Europe’s $13 trillion economy — nearly a fifth of world GDP — failed to grow in the second-quarter, losing whatever smidge of momentum it had after escaping a double-dip recession. (Germany actually shrank.) Private consumption and investment are still below 2007 levels. French unemployment is at an all-time high, and a desperate and unpopular President Francois Hollande just formed a new government. Meanwhile, prices climbed just 0.4%, year over year, in July. And, as Business Insider’s Myles Udland recently noted with the following chart, “expectations of Eurozone inflation are at their lowest levels since the depths of the financial crisis in 2009.”
So what the the heck went wrong in Europe, and what continues to go wrong? Yes, the region has many structural, supply-side problems. But it wasn’t a debt crisis that caused what is, really, a long depression. That was a result, not a cause. Here is a really great explainer from Scott Sumner:
The ECB tightened monetary policy sharply in 2011. This caused NGDP growth to plunge, and the eurozone fell into a double-dip recession. Whenever you have a demand-side recession, some people will look at specific industries, and/or specific regions, to see what caused it. This is mistake. The US housing industry was hit hard in the recent recession, but didn’t cause it. The PIIGs were hit especially hard after 2011, but did not cause the eurozone recession. In any recession, there will be regional and industry variation in intensity, due to supply-side factors. But those specific factors cannot explain a generalized decline in NGDP growth for an entire currency zone. Only monetary policy can explain that. …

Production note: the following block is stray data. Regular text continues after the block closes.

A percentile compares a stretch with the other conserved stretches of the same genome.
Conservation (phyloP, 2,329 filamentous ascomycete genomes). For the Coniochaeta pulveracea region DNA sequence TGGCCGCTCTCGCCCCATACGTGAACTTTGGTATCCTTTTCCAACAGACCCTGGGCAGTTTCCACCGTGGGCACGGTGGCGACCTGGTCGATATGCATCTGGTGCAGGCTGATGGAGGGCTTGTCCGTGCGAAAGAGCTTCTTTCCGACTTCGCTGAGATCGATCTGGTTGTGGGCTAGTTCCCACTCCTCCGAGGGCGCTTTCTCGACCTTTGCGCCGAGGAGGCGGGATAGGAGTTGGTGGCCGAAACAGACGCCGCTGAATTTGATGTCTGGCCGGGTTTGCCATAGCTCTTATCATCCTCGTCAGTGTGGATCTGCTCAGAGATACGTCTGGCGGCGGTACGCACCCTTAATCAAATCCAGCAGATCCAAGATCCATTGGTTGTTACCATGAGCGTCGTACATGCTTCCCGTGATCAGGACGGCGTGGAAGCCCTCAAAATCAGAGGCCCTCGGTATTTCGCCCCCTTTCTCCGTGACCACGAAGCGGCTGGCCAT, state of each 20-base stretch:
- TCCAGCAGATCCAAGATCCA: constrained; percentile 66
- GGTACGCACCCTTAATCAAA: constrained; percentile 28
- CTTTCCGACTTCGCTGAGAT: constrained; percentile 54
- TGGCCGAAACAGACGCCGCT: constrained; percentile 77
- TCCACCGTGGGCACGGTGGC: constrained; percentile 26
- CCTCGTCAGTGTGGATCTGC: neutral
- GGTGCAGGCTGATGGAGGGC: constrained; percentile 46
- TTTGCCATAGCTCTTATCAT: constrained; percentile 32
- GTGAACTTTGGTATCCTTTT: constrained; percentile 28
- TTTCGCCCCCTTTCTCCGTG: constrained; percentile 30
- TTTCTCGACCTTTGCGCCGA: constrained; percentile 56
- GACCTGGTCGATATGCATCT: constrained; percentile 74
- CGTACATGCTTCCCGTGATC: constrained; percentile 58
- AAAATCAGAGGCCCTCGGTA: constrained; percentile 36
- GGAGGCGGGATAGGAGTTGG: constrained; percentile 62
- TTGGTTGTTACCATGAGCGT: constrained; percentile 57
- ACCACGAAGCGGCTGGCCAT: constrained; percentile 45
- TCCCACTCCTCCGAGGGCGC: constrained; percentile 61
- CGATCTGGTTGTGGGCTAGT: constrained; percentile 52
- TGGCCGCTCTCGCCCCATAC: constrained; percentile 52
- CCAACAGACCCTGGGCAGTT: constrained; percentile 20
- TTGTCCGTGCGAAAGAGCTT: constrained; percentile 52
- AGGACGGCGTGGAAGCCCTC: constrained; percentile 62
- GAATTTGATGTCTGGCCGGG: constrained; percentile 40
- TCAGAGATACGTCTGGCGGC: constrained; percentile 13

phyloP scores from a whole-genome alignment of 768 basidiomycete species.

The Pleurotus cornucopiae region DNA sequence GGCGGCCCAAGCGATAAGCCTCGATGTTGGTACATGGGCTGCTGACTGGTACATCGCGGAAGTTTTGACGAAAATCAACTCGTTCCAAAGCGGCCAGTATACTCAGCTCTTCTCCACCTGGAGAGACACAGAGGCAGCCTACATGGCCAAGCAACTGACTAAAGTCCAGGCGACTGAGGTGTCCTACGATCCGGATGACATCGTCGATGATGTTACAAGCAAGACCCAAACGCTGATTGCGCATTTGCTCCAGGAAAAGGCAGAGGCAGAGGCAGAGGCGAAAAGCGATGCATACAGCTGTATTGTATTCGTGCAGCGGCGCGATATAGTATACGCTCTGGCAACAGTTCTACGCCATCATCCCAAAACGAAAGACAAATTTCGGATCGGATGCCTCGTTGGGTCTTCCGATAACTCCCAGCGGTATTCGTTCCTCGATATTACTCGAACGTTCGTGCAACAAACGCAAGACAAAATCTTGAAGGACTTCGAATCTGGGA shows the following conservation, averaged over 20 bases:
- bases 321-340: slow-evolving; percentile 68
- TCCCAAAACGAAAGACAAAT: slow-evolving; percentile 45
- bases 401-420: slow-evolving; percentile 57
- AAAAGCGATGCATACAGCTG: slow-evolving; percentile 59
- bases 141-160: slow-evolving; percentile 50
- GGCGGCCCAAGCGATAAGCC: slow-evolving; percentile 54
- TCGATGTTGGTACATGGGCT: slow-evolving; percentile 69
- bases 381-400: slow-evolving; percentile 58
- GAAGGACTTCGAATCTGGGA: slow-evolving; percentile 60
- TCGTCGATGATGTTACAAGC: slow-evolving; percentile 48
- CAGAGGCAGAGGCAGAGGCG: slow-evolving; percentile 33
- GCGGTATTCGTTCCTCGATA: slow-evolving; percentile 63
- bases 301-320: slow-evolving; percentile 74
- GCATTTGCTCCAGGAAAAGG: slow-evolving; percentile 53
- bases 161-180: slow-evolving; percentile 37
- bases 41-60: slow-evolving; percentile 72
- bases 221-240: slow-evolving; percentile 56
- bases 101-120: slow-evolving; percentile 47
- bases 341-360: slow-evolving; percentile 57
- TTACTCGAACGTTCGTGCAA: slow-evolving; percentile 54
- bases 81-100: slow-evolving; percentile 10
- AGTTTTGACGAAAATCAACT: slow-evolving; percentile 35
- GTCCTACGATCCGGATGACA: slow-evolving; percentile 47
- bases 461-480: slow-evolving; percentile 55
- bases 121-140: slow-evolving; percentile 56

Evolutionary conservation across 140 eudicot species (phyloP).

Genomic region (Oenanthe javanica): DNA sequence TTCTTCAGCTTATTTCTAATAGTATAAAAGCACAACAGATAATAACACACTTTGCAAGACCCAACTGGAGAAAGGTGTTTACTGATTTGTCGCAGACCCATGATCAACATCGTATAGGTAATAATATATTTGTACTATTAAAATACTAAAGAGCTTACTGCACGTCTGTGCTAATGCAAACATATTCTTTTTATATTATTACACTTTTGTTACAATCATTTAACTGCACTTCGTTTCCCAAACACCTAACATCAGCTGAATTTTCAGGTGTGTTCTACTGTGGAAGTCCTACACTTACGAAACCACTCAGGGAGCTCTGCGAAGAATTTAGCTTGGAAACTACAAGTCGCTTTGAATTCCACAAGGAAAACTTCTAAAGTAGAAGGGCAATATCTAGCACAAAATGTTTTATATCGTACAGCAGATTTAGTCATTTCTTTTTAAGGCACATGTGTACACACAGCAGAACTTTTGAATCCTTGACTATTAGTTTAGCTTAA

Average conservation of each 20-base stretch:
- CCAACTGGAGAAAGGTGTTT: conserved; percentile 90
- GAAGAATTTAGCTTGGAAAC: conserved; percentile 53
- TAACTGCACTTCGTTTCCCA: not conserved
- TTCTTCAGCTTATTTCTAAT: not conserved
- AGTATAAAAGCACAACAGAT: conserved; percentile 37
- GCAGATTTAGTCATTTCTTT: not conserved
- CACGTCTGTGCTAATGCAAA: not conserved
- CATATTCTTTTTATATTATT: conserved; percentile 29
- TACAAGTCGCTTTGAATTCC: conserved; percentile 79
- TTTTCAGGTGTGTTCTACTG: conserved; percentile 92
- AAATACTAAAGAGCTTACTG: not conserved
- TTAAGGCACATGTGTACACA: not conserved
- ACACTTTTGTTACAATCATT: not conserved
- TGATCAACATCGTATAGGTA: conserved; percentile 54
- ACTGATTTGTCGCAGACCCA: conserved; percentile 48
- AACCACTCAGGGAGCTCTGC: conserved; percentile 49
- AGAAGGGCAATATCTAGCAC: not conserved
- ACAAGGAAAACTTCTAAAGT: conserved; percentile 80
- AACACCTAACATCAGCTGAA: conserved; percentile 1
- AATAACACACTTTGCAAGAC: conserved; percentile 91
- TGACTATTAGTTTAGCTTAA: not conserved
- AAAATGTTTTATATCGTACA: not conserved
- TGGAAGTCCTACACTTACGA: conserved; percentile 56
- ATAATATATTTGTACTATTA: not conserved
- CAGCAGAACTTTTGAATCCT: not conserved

The ECB caused the double-dip recession—even new Keynesian models will tell you that. (After all, the ECB raised rates twice in 2011, so this wasn’t one of those zero bound issues.) Odd that Mario Draghi doesn’t understand that the ECB caused the NGDP growth collapse, and that debt crises are the result of NGDP growth crashes. That doesn’t make me very hopeful that the eurozone’s long nightmare will end anytime soon.
And, again, here is a favorite chart demonstrating the impact of those 2011 rate hikes:
Just like the Fed’s untimely 2008 tightening help turn a moderate US downturn into the Great Recession, the ECB did the trick in Europe. Except while the Fed eventually took extraordinary action to try and reverse its mistake, the ECB continues to dither.